Please use this identifier to cite or link to this item:
|Type:||Artigo de periódico|
|Title:||A Clinical, Pathologic, And Molecular Study Of P53 And Murine Double Minute 2 In Penile Carcinogenesis And Its Relation To Prognosis|
Da Cunha I.W.
|Abstract:||Penile carcinoma constitutes up to 16% of male malignancies in developing countries. Changes in the P53 and murine double minute 2 pathway are important events in various cancers. Associate alterations in murine double minute 2 and P53 expression were evaluated by molecular techniques, with the clinical data of 297 cases of penile carcinoma. Automated immunohistochemistry was performed for murine double minute 2 and P53 using the primary antibodies SPM14 and DO7, respectively. Fluorescent in situ hybridization was performed using the probes murine double minute 2 at 12q15 and TP53 at 17p13.1. Slides were digitalized, and bright-field and fluorescent images were analyzed. TP53 was sequenced in 16 cases. The expression of P53 was higher in poorly differentiated, infiltrative border, corpus spongiosum, corpora cavernosa, and invasive urethral carcinomas. Patients who died of disease also expressed higher levels of P53. P53-negative tumors were associated with higher overall survival. Murine double minute 2 showed no difference of expression in any group of tumors, no correlation with P53 expression. No alterations in genes or chromosomes were observed. Mutations in TP53 were observed in 4 of 16 cases: p.T170M, p.L252P, p.C176Y, and the novel c.803-810del8; these changes correlated with P53 expression by immunohistochemistry. Murine double minute 2 is not useful in the prognosis of penile carcinoma by immunohistochemistry. Additional studies on the transcriptional, posttranscriptional, and epigenetic aspects are necessary to understand the interactions between P53 and murine double minute 2 because we did not observe any numeric alterations by fluorescent in situ hybridization. Examining P53 is helpful in identifying patients with more aggressive tumors and may be crucial in selecting the most suitable surgical procedure. © 2012 Elsevier Inc. All rights reserved.|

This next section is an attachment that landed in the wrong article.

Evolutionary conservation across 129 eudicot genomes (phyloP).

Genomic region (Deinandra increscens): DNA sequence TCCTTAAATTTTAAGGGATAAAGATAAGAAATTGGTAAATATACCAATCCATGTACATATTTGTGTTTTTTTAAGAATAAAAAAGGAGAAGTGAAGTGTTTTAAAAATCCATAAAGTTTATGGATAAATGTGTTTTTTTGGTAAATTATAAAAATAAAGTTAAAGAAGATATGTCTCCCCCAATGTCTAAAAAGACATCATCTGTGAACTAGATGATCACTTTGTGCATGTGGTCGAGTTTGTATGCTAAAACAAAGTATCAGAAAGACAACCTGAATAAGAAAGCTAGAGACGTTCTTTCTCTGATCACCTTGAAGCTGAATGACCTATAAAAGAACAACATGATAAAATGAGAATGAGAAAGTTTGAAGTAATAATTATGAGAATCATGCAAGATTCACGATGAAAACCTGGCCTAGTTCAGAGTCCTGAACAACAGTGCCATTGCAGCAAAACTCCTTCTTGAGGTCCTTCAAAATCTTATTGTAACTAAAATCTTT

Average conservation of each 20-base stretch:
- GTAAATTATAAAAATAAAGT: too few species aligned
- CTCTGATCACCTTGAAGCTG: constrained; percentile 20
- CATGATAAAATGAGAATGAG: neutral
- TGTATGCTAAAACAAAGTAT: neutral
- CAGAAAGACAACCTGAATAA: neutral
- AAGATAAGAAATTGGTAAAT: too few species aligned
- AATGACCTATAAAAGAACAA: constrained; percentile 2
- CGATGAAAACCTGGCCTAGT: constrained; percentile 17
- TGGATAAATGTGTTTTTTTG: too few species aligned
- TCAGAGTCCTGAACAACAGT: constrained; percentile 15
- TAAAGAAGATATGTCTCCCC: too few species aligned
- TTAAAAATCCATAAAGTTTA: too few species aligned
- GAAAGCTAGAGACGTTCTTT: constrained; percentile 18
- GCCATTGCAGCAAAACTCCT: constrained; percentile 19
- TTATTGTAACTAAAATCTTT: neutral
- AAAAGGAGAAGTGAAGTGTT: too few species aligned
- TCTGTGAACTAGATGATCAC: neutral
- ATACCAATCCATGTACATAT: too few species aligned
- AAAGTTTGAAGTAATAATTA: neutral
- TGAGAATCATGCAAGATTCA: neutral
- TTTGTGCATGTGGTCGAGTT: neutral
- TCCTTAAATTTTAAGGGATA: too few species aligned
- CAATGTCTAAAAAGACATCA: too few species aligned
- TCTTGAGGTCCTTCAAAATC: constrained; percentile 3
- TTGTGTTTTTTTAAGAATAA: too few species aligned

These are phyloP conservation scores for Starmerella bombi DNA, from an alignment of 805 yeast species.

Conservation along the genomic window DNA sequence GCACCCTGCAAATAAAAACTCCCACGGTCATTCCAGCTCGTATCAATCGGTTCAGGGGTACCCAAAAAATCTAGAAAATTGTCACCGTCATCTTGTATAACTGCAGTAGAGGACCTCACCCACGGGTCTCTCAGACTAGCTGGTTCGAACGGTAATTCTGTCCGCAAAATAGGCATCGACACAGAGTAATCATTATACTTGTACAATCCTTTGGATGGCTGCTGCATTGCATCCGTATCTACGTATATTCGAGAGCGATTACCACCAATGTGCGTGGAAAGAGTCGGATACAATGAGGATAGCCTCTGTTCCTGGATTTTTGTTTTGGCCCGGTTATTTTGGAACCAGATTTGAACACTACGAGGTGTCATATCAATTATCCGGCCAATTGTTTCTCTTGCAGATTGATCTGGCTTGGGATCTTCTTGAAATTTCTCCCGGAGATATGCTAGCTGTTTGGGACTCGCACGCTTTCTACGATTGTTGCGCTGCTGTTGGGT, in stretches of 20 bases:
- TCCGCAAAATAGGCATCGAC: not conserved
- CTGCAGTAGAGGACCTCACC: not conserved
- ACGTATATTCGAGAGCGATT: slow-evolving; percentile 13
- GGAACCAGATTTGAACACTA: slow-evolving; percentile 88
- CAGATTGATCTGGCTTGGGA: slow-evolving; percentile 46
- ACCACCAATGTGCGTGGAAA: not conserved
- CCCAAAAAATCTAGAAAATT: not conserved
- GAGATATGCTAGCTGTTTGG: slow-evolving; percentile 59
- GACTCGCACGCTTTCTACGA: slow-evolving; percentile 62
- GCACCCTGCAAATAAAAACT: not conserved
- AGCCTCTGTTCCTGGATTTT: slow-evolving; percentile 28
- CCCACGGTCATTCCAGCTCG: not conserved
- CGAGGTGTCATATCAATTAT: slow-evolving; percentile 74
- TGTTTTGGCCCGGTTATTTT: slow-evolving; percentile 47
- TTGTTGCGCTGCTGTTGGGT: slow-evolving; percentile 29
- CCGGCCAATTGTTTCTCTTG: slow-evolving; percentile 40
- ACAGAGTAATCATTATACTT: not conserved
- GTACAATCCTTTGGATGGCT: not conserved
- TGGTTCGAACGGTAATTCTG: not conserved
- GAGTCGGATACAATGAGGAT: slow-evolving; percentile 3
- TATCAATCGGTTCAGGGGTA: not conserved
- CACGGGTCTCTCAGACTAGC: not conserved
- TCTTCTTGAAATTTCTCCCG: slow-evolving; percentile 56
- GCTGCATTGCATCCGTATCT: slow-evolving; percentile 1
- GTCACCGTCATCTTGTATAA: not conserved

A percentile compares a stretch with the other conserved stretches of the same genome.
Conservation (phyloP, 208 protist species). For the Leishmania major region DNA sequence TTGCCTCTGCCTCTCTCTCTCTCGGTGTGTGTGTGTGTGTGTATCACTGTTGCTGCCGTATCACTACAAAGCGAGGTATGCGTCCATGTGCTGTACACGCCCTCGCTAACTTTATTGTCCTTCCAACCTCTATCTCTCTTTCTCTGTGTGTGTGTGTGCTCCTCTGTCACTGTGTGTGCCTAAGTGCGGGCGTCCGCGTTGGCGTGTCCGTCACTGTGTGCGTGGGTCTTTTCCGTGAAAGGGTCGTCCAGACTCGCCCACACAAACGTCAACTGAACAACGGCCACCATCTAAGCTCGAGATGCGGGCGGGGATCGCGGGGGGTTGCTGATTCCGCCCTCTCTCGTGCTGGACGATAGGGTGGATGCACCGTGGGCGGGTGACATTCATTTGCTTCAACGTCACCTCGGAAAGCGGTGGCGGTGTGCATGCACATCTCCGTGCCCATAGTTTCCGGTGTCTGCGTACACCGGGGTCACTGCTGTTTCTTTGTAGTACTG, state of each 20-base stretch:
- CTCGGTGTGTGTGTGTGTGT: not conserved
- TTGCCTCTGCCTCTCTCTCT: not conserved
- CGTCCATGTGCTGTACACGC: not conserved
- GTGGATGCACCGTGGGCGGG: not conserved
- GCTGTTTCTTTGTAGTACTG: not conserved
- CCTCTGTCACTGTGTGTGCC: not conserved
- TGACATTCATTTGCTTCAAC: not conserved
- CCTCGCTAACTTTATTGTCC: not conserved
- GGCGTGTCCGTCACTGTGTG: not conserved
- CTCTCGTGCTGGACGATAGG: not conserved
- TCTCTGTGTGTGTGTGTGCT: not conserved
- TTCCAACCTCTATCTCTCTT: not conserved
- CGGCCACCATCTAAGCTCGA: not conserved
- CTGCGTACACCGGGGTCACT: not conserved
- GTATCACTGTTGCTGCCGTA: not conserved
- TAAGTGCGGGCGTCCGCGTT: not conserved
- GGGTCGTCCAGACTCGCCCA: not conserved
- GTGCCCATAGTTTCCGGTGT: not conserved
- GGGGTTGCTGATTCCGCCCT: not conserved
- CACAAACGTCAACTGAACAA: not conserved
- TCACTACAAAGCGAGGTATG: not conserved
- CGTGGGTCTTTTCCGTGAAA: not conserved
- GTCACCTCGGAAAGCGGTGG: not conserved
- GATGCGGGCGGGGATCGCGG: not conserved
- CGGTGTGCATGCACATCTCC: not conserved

|Appears in Collections:||Unicamp - Artigos e Outros Documentos|
Files in This Item:
There are no files associated with this item.
Items in DSpace are protected by copyright, with all rights reserved, unless otherwise indicated.